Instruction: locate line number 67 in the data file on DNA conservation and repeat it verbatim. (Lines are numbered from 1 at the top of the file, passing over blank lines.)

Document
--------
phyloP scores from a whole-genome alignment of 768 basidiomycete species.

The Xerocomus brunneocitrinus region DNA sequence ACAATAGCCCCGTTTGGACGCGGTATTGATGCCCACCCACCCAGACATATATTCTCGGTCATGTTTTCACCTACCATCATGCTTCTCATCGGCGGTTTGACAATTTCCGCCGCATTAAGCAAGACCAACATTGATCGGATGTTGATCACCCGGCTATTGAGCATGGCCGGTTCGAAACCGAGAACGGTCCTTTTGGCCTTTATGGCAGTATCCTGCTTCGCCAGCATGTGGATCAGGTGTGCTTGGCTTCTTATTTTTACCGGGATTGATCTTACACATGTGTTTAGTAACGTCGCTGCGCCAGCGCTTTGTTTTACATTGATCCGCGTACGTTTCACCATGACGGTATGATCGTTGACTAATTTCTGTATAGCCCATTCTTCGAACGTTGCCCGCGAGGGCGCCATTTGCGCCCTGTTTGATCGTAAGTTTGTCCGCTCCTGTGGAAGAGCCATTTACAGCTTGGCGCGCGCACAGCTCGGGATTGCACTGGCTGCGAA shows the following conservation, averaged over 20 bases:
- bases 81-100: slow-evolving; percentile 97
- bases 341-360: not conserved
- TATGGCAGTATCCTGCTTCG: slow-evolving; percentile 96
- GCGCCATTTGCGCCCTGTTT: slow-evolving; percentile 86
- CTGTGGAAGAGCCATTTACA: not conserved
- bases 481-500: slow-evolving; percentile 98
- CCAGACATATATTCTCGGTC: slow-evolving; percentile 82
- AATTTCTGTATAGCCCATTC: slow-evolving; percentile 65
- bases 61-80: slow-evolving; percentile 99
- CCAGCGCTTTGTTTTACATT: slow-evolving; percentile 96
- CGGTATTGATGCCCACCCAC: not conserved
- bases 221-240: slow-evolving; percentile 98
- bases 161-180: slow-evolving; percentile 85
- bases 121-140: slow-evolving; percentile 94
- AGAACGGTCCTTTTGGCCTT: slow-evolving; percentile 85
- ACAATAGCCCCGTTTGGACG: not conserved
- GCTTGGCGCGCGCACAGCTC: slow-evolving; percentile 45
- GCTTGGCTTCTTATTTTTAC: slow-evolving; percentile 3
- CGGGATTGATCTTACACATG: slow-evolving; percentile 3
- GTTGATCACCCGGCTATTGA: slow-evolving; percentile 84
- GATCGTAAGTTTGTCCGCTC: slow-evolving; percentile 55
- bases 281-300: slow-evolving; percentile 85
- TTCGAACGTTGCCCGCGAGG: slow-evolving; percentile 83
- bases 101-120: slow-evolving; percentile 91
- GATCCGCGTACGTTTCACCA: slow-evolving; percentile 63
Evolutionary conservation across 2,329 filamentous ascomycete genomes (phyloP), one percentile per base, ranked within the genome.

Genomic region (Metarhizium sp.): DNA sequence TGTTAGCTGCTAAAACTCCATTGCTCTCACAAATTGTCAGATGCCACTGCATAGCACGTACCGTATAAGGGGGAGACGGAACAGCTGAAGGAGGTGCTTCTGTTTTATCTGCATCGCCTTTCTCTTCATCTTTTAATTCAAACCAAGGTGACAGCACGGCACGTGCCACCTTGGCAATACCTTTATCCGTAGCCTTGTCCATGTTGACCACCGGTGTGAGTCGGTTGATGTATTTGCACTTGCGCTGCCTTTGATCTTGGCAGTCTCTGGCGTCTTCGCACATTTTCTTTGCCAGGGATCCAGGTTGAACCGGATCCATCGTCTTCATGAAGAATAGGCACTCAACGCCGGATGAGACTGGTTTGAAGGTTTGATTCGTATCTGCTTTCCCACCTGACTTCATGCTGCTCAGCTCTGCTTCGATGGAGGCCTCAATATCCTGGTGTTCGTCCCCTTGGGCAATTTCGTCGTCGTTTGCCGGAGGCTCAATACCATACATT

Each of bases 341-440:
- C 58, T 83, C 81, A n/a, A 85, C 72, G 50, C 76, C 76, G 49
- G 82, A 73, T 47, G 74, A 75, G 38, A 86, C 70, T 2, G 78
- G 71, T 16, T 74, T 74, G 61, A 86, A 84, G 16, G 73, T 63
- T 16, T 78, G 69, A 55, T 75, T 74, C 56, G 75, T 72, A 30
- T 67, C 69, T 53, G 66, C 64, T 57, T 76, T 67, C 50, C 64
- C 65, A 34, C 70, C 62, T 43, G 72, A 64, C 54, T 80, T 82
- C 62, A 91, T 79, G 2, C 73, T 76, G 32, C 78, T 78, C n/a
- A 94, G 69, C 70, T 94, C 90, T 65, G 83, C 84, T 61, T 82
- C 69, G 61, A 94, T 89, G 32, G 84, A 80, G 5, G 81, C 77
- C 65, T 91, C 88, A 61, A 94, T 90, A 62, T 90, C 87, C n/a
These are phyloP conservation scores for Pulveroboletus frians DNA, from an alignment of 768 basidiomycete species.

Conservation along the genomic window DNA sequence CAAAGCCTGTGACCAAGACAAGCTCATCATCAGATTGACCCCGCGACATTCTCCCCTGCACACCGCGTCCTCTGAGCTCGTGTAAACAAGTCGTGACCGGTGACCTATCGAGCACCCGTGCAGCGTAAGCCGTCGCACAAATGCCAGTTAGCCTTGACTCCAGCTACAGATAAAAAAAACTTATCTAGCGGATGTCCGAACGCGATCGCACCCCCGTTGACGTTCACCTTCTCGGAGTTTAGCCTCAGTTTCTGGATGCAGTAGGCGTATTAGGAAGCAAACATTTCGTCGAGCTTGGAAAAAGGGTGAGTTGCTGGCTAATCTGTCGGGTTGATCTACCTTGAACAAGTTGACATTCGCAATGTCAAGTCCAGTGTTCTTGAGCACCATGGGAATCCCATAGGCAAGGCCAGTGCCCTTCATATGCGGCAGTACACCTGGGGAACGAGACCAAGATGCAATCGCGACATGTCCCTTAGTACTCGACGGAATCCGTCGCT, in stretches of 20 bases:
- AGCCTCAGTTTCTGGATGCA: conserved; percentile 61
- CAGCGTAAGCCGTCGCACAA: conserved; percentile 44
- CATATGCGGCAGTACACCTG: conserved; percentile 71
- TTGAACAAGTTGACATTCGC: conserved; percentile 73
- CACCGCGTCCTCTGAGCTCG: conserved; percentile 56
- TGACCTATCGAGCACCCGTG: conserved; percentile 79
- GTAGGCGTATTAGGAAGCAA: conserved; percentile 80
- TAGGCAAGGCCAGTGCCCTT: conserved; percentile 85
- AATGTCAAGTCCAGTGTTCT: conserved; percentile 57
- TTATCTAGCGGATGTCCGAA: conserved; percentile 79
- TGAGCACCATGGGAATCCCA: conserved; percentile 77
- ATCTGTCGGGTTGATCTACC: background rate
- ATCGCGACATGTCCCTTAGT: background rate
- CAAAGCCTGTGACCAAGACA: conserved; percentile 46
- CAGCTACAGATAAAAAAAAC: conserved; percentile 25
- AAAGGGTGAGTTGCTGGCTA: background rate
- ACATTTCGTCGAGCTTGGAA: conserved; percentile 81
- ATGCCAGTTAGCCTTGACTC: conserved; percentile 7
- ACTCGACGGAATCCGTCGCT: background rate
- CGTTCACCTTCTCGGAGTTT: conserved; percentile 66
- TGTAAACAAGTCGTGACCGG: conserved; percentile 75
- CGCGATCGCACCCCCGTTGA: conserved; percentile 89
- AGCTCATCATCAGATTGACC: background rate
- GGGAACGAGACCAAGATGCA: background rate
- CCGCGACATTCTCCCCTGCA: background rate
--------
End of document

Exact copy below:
- CCGCGACATTCTCCCCTGCA: background rate